> On 14 Apr 2018, at 14:48, Jim Jagielski <j...@jagunet.com> wrote:
> 
> IMO, the below ignores the impacts on OS distributors who
> provide httpd. We have seen how long it takes for them
> to go from 2.2 to 2.4... I can't imagine the impact for our
> end user community if "new features" cause a minor
> bump all the time and we "force" distributions for
> 2.4->2.6->2.8->2.10…

Chicken&egg.  httpd version numbers creep in a petty pace from year to year,
and packagers do likewise.  Contrast a product like, say, Firefox, where major
versions just whoosh by, and distros increment theirs every few months.

> Just my 2c

Indeed, a change needs to be a considered thing, and there are issues.

>> On Apr 13, 2018, at 2:28 PM, David Zuelke <dzue...@salesforce.com> wrote:
>> 
>> Remember the thread I started on that quite a while ago? ;)

Nope.

>> - x.y.0 for new features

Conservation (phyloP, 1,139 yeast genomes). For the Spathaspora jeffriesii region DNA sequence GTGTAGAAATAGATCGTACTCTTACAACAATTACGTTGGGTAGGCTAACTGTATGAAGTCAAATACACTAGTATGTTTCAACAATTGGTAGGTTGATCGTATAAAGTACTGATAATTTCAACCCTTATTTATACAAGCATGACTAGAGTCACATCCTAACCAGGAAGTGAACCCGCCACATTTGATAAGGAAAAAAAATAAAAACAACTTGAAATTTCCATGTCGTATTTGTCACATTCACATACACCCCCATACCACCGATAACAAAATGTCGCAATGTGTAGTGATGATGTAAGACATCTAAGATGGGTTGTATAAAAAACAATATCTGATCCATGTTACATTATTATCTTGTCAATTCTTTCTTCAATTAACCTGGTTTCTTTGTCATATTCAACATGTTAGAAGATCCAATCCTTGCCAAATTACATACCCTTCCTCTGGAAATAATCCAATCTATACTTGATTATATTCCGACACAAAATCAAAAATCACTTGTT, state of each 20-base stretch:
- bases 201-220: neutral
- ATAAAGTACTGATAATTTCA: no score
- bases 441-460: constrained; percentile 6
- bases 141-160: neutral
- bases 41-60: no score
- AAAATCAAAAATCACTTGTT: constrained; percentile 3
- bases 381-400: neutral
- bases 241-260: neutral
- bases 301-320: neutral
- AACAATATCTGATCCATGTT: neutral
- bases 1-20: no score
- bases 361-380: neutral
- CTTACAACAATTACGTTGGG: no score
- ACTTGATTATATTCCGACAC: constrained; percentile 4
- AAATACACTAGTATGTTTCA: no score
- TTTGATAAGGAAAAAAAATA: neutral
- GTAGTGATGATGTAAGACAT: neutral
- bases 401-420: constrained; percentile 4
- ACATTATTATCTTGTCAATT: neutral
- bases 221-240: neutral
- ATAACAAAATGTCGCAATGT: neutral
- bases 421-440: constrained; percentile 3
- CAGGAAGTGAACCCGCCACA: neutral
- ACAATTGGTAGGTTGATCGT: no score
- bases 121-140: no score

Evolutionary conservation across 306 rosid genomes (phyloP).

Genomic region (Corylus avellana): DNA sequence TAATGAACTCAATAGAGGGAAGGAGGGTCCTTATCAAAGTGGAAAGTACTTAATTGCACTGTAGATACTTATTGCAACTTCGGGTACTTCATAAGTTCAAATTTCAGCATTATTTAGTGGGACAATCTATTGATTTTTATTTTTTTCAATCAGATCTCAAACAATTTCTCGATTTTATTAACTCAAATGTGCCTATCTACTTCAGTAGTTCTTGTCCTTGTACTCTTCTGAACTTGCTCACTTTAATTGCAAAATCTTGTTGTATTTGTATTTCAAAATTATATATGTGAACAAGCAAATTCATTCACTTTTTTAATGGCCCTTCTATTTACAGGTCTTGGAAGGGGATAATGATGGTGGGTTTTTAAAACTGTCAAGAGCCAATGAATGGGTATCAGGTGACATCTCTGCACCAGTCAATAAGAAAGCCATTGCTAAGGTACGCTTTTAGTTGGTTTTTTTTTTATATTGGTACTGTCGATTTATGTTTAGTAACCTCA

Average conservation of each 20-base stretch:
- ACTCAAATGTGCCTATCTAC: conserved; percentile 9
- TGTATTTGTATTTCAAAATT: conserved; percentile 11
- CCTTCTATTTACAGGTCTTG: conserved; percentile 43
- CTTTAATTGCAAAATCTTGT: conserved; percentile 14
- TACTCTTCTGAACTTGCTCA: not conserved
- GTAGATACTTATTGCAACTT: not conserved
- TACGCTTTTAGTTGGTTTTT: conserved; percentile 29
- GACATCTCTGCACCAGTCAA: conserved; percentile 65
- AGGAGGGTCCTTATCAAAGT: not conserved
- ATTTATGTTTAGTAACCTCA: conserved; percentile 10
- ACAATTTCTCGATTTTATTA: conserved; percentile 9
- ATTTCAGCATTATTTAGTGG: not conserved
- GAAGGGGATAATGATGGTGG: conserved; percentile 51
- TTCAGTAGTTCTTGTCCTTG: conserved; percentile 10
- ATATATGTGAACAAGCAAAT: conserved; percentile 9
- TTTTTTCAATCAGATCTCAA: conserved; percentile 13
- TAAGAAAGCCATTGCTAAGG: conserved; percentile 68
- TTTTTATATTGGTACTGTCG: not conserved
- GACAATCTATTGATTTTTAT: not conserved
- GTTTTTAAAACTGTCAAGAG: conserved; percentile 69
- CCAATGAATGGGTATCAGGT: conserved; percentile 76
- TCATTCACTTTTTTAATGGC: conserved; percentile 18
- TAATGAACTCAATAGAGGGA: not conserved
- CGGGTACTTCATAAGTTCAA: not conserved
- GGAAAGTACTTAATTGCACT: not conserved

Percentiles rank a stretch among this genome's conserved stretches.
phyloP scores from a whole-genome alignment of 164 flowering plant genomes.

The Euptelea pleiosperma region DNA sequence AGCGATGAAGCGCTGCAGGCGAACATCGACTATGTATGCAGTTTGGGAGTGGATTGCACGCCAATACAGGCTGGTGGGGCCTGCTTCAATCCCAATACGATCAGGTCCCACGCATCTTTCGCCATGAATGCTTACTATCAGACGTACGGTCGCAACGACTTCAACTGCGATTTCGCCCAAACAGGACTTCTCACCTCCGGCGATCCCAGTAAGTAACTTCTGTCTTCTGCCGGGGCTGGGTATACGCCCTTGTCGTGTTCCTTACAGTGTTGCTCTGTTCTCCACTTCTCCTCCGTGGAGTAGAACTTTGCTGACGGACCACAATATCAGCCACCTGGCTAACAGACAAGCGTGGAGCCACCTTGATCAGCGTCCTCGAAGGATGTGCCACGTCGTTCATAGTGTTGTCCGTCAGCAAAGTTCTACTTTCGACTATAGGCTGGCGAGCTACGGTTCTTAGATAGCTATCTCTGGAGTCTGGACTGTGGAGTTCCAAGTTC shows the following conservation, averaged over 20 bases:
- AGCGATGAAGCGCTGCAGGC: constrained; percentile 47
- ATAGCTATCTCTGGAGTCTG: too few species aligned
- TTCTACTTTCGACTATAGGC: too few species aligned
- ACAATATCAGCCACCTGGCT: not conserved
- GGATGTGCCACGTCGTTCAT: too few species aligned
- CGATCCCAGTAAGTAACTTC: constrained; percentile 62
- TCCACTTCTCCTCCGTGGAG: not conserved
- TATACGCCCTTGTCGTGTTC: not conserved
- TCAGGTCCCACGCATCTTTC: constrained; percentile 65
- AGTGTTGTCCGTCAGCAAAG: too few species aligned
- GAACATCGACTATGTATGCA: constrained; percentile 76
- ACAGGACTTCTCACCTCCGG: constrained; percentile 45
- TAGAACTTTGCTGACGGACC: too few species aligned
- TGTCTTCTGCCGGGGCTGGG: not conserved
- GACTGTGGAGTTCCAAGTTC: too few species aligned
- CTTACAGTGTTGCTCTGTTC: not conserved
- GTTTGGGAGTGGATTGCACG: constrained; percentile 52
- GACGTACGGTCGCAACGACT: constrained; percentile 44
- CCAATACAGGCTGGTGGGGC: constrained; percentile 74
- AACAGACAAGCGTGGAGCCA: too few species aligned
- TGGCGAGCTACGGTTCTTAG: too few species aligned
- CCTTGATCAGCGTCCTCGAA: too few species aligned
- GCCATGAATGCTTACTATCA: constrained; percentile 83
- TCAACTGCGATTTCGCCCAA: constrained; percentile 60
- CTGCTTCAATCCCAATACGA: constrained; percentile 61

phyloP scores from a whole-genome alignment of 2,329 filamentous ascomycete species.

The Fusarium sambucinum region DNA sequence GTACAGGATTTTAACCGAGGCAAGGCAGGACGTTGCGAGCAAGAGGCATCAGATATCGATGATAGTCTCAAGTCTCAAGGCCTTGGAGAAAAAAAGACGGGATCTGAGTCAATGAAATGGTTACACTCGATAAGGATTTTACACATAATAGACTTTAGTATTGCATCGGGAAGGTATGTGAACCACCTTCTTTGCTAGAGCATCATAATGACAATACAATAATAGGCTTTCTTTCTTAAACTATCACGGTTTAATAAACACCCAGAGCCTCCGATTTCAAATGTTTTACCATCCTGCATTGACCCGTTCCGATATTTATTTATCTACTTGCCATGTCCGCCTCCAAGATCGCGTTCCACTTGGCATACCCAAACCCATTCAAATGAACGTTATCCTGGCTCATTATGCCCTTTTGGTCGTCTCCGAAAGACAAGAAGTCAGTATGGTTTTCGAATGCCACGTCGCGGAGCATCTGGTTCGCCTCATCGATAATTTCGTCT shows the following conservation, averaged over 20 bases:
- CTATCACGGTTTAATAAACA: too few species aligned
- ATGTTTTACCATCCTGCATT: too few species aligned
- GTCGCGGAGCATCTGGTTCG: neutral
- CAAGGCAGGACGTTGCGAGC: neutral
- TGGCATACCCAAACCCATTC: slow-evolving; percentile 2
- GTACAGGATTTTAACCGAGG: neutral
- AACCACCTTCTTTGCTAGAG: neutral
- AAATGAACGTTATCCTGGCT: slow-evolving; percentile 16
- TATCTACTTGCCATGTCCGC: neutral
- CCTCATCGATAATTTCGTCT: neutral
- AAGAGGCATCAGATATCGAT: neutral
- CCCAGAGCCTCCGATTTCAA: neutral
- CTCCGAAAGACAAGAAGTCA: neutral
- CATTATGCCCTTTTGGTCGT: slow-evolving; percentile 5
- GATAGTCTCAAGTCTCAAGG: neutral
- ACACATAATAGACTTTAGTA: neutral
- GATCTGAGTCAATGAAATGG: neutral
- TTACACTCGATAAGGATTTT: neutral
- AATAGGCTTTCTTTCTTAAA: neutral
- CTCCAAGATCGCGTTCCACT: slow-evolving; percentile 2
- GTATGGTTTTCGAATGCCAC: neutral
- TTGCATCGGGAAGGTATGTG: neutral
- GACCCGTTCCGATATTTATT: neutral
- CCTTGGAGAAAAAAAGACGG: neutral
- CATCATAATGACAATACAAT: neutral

>> - x.y.z for bugfixes only
>> - stop the endless backporting
>> - make x.y.0 releases more often

An issue there is the API/ABI promise.  We are a stable product, and one of our
virtues is the guarantee that a third-party module written for x.y.z will 
continue to
work at both source and binary level for x.y.(z+n).

Frequent x.y.0 releases devalue that promise unless we extend it to x.(y+m).*,
which would in turn push us into new x.0.0 releases, and raise new questions
over the whole organisation of our repos.

I’m not saying you’re wrong: in fact I think there’s merit in the proposal.
But it would need a considered roadmap from here to there.

— 
Nick Kew

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